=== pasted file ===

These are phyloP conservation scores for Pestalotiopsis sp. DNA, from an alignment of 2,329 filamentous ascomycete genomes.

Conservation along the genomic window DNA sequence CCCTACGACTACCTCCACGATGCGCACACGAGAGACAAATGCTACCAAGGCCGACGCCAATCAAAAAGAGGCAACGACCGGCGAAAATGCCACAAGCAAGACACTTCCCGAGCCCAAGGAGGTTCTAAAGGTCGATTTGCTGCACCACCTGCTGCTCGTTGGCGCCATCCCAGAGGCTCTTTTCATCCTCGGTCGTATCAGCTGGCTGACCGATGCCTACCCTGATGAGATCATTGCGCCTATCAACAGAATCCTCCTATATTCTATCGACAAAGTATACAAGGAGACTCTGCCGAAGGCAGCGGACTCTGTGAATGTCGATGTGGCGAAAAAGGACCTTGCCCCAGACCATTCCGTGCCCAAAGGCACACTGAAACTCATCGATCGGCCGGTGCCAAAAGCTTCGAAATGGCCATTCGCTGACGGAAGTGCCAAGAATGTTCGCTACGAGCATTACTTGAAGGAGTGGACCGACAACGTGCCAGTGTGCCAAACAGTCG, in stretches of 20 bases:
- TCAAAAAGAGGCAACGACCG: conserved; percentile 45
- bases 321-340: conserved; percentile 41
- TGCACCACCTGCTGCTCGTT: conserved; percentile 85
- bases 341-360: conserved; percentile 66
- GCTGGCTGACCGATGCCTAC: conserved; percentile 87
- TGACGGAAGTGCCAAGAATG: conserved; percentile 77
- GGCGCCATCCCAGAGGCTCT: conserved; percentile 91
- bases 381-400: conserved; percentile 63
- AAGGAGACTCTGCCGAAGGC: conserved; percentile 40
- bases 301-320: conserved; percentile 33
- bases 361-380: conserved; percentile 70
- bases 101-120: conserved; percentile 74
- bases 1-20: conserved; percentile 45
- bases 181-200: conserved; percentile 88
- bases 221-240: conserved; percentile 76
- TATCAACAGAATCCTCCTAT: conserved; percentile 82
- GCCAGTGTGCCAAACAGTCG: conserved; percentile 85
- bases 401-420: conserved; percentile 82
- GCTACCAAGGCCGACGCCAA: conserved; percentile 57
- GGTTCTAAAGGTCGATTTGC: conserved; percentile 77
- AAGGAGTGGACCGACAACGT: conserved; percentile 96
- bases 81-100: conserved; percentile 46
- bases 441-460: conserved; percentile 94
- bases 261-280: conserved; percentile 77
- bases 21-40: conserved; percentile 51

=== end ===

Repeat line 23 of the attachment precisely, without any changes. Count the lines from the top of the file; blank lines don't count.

- AAGGAGTGGACCGACAACGT: conserved; percentile 96